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Some clients are sheltering at home more than others, but the COVID-19 crisis has drawn everyone’s attention to the idea of increasing use of telehealth products and services.

Most insurers have either expanded telehealth coverage or send out announcements to promote the fact that they already offer extensive telehealth benefits.

(Related: Why Post-COVID-19 Operations at a Small Life Insurer Look OK: Idea File)

Here’s a look at some of the ideas conveyed that go beyond sending the message, “We’ll pay the doctor for talking to you over the computer.”

Maybe you could use them to attract attention to any telehealth plans you sell, or to show clients how they could use the funds in a health savings account, flexible spending account or health reimbursement arrangement to pay for health-related items of ther choosing.

1. Let the doctors in.

Many companies are out promoting hardware that can help patients overcome the problem that most phone-based and laptop-based videoconferencing systems give doctors a lousy view of the patient.

HearX Group is offering health care providers a hearX Self Test Kit.

Providers can send the kits to patients. Patients can use the kits to test their own ability to hear pure tones, to test their own ability to understand speech, and to take clear, well-lit pictures of their own eardrums, and then send the test results and images to an ear doctor, audiologist or other telemedicine provider.

When necessary, the providers can then send the patients hearing aids and adjust the hearing aids remotely, HearX says.

Holland Healthcare Inc., for example, is promoting its TelScope “throat scope.”

Purchasers can use the cell phone attachment to transmit clear, well-lit photos of a loved one’s throat through the internet, to a telemedicine provider.

BabyScripts, a company that offers remote pregnancy monitoring tools, has released a new mobile app that health care providers can use to provide prenatal and postnatal care through the internet. Providers can use the app, together with related hardware, to track patients’ weight and blood pressure.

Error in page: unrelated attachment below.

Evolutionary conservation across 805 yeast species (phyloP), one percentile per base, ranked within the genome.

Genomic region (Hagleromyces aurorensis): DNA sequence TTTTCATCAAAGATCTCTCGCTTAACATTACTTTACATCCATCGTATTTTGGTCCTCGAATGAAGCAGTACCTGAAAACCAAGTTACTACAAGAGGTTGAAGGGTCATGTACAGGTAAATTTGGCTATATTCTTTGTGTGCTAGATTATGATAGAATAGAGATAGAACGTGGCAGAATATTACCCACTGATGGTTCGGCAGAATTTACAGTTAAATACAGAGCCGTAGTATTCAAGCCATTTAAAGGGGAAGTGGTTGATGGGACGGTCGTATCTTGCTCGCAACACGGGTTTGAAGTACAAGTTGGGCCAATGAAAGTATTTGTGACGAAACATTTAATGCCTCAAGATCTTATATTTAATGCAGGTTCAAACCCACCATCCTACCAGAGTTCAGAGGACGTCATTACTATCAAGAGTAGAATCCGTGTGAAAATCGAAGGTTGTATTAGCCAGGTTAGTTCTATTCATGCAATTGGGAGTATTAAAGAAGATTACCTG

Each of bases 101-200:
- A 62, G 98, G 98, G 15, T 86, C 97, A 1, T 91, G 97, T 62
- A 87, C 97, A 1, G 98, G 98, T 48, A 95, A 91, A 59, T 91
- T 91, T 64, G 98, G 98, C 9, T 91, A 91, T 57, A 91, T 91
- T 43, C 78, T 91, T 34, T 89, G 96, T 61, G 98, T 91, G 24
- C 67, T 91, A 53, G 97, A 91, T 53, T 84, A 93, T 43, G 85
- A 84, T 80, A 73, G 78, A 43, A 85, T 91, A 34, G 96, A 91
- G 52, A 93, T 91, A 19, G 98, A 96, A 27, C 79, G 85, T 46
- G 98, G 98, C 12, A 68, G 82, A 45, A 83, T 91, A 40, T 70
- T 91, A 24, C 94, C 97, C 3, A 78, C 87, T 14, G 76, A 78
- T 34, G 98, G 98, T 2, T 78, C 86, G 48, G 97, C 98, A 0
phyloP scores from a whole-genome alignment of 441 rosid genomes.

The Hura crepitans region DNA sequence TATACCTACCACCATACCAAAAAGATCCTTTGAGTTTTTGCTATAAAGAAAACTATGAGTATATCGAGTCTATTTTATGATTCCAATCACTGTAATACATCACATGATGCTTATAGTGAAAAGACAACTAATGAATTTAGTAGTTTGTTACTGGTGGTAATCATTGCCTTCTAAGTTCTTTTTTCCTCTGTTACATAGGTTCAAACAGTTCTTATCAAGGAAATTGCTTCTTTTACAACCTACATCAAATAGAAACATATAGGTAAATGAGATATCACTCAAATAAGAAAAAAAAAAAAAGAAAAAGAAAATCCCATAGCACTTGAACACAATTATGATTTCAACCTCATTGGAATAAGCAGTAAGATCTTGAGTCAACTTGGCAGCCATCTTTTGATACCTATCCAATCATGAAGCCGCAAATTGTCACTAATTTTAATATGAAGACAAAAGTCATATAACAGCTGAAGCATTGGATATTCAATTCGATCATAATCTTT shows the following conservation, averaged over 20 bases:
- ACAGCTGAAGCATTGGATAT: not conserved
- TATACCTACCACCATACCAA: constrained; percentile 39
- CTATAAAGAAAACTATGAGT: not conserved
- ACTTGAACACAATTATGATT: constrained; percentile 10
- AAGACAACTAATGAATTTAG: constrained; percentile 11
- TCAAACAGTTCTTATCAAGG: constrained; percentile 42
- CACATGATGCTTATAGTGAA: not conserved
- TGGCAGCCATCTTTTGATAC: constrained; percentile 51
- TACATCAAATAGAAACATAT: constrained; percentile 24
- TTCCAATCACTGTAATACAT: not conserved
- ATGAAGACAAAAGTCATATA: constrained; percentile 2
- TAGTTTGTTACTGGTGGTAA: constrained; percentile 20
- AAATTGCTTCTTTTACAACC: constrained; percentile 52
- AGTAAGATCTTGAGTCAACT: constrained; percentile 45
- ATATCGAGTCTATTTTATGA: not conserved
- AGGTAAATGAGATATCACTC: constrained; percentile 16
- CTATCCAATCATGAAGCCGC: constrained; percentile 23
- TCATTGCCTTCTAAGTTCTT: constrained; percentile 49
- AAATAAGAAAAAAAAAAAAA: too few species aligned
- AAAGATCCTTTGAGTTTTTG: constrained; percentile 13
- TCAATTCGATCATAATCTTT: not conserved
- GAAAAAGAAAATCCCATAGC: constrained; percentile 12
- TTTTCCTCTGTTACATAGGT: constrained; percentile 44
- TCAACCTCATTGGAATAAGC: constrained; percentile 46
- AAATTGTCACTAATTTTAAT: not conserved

The app also provides a modern, digital version of a baby care guide, in both English and Spanish.

An organization that provides the app has the option of putting its own logo on it.

2. Keep the hackers out.

Federal regulators have responded to the COVID-19 crisis by easing the usual health information privacy and data regulations that have applied to telehealth programs in the past.

Telehealth system providers are suggesting that the regular rules could return.

Adviise Inc., a company that offers a subscription-based medical service platform that complies with the Health Insurance Portability and Accountability Act (HIPAA) privacy and data security rules, is one of the companies talking about that possibility.

It recently announced that it has added encrypted, HIPAA-compliant telemedicine software to its service package.

3. Enough with the checks.

VPay, a company that can help insurers make payments through virtual credit cards and the electronic funds transfer process, has an idea that may have strong appeal for consumers in areas where many of the bank branches are closed: Many consumers hate getting paper checks and would strongly prefer to get reimbursed for claims through electronic systems.

The company commissioned a survey of consumers who had filed insurance claims within the past three years. The survey was conducted in January and February, and the sample included 502 people.

About 60% of the participants said they had received their last claim payments via paper checks, and 53% of the participants “said they would be willing to switch insurers to gain access to instant claim payment,” according to VPay.

About 68% of the millennials in the sample, and more than 90% of the Generation Z participants, said they would switch insurance providers to get access to a digital claim payment process, according to VPay.

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